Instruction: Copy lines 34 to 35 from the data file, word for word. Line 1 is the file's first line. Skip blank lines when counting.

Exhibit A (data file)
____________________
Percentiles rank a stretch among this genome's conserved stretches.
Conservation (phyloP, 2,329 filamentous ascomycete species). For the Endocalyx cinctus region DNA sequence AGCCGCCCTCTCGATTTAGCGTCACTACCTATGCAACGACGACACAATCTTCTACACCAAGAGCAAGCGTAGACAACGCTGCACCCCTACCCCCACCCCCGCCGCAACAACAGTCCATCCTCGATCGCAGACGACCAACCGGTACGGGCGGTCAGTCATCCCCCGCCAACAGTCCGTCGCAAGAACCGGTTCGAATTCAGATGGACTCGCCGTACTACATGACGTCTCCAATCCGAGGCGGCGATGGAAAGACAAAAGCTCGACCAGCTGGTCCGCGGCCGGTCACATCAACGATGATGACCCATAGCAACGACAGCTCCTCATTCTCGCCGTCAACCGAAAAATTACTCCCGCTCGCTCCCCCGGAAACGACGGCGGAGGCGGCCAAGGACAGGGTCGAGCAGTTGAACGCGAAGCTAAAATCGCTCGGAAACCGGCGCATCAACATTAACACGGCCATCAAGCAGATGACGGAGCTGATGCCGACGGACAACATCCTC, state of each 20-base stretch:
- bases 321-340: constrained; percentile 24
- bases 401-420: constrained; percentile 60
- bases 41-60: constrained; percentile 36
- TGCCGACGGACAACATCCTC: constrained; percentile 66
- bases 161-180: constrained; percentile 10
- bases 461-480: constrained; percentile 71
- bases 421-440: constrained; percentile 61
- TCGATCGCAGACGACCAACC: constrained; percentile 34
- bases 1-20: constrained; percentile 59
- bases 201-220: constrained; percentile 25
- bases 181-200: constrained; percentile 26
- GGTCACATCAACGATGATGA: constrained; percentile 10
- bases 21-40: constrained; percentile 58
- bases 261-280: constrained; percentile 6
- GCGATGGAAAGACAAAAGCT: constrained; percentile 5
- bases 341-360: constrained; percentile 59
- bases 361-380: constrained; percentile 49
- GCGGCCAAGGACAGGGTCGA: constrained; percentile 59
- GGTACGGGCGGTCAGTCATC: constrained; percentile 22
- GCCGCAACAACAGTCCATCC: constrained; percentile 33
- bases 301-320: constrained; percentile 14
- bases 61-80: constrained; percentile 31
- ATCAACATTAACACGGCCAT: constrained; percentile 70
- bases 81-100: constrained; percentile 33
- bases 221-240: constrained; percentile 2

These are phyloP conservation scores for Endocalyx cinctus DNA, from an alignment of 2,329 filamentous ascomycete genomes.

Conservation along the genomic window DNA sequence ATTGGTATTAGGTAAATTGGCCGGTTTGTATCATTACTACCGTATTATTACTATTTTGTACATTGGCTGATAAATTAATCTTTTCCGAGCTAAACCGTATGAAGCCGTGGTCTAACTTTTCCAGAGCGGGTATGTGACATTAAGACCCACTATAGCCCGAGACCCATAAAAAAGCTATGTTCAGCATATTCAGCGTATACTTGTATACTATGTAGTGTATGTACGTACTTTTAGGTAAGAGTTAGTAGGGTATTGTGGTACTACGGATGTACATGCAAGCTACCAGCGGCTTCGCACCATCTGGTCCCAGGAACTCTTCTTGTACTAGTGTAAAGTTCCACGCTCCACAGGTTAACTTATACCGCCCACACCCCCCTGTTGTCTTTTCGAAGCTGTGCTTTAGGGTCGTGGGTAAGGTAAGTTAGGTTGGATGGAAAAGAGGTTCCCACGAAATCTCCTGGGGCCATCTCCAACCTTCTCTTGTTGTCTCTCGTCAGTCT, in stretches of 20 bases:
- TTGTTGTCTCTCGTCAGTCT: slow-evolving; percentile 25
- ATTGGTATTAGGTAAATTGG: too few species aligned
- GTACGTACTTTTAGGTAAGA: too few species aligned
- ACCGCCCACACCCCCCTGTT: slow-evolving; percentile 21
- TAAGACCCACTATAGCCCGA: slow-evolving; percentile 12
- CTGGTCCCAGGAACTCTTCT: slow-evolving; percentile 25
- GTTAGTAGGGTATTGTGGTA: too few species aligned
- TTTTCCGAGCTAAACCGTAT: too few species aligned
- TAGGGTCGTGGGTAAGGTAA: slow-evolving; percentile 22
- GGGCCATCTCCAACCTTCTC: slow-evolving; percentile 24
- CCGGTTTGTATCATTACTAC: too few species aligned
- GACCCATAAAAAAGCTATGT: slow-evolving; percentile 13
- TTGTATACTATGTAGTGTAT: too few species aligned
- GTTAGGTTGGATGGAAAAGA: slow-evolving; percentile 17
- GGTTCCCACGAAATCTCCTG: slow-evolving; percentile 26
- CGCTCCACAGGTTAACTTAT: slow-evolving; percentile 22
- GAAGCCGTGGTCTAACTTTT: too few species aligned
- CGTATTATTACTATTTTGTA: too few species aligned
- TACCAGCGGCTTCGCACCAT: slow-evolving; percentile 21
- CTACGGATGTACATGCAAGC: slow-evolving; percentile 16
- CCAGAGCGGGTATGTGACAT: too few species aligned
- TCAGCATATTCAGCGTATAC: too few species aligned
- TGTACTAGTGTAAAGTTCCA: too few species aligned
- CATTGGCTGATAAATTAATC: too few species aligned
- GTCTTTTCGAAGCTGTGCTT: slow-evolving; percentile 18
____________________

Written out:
- TAAGACCCACTATAGCCCGA: slow-evolving; percentile 12
- CTGGTCCCAGGAACTCTTCT: slow-evolving; percentile 25